windrows to dry before being packed up and removed from the field. Either may be baled into big blocks or cylinders for storage and distribution. Those bales wrapped tight in white plastic are actually silage, which can also be made by piling green vegetation into silos or trenches. This process preserves the material by fermentation, which maintains greater nutrient value than allowing it to dry.* In cold northern places like Upstate NY and parts of the Upper Midwest (where dairy is king), maize is often grown for silage. Silage maize is harvested whole before the grain is fully mature. This captures much of the energy of maize grain where seasons are not reliably long and warm enough to get the more valuable fully mature grain product.
stacks. I think it's a testament to our culture's agrarian past that all of us are familiar with these stacks as passed down in children's stories. In his classic DIY grain gardening book, Gene Logsdon describes how his family used to create these stacks (with the help of their neighbors) and how the stack played a central role in the life of the farm year round - for both people and livestock.
painting demonstrates how fun the use of such relatively primitive tools probably was.
barley field by my apartment transformed to straw. A combine harvester combines cutting and cleaning the grain: reaping, threshing and winnowing. The most sophisticated (and incredibly expensive!) combine models can harvest huge amounts of grain, storing it in a bin and dropping finished bales of straw. In modern industrial ag, some farmers have left their own fields to become professional combine owner-operators, traveling throughout the U.S. grain belt, selling their services to farmers who can't afford to own and maintain their own combines.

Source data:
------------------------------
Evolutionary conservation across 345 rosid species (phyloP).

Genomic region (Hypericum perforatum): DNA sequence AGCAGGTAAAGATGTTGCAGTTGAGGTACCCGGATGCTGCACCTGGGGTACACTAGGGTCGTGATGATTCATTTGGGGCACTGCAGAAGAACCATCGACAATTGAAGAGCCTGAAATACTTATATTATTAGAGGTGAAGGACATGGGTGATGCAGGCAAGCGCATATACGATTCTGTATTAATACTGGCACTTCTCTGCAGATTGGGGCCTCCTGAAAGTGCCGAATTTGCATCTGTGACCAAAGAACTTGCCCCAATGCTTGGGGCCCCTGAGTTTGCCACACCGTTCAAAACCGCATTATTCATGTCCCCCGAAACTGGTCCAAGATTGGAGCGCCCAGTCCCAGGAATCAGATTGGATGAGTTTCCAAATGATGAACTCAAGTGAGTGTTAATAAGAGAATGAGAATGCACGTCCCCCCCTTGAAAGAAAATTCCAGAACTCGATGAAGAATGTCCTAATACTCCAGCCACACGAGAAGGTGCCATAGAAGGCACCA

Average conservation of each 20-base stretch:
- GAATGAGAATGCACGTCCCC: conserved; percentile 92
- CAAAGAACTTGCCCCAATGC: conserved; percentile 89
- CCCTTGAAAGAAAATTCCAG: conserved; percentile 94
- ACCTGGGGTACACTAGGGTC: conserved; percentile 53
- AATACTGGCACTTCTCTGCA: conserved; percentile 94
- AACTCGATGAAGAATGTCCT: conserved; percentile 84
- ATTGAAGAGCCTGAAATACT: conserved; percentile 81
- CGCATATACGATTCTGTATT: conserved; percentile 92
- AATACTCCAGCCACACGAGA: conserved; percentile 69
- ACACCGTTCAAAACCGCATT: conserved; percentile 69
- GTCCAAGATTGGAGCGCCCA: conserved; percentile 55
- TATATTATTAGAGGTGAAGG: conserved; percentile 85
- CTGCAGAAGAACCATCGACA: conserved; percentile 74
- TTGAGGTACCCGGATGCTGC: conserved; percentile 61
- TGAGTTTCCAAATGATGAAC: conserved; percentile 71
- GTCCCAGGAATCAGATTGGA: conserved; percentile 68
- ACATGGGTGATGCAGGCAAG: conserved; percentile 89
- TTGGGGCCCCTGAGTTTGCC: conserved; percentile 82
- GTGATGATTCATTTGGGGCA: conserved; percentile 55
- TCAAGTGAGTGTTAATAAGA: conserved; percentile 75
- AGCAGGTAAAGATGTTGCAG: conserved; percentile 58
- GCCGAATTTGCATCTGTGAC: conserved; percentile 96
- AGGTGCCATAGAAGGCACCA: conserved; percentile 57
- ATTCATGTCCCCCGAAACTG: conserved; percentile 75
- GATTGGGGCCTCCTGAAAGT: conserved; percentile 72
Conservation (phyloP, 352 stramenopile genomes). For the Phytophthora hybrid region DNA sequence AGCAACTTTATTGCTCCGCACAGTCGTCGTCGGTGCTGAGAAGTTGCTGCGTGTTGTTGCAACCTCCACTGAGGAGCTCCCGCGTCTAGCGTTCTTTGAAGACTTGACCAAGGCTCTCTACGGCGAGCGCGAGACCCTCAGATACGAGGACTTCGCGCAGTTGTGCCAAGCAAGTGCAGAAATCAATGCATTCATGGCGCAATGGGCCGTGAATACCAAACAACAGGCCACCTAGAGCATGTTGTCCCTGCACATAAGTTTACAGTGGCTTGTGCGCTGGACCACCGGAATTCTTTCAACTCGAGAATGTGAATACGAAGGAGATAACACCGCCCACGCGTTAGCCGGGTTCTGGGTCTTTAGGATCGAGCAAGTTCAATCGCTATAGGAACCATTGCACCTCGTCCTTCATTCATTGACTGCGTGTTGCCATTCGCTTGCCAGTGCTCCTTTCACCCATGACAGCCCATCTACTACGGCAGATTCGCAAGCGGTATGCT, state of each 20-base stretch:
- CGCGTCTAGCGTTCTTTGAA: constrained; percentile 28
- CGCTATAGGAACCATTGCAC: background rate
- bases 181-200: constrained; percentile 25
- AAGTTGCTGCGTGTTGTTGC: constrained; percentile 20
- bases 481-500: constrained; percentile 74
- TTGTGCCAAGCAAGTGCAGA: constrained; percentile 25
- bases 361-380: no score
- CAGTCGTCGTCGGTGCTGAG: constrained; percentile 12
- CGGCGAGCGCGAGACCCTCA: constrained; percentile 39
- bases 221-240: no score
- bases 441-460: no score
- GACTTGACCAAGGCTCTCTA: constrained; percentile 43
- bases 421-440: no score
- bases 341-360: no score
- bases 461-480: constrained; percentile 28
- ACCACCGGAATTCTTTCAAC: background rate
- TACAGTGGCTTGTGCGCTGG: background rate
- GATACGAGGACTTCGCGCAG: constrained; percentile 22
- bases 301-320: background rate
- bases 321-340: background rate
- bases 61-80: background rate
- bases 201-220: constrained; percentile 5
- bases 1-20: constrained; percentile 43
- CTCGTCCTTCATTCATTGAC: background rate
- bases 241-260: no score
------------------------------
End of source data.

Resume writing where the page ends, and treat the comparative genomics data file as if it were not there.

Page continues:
The grain was poured into some waiting trucks (spilling only a little). Straw was left behind in windrows (and presumably baled up later - but I left town before I saw it).
Returning on the trail to my apt, this deer crashed by me on its way from one woods to another.
* One of the reasons those plastic wrapped bales have become popular is that you don't need to maintain a silo (or move the hay back and forth from it). I've heard that the fermentation process also increases the protein content of hay, but wikipedia seems to dispute this.
** Some more reading on how to grow your own hay
*** There's a real science to knowing what kind and richness of hay to feed animals at different times of the year to keep them healthy, but I don't know the details.
**** I know there's U.S. regional variation in the phrase "putting up hay" to refer to harvesting and storing hay, but I can't remember or find it now...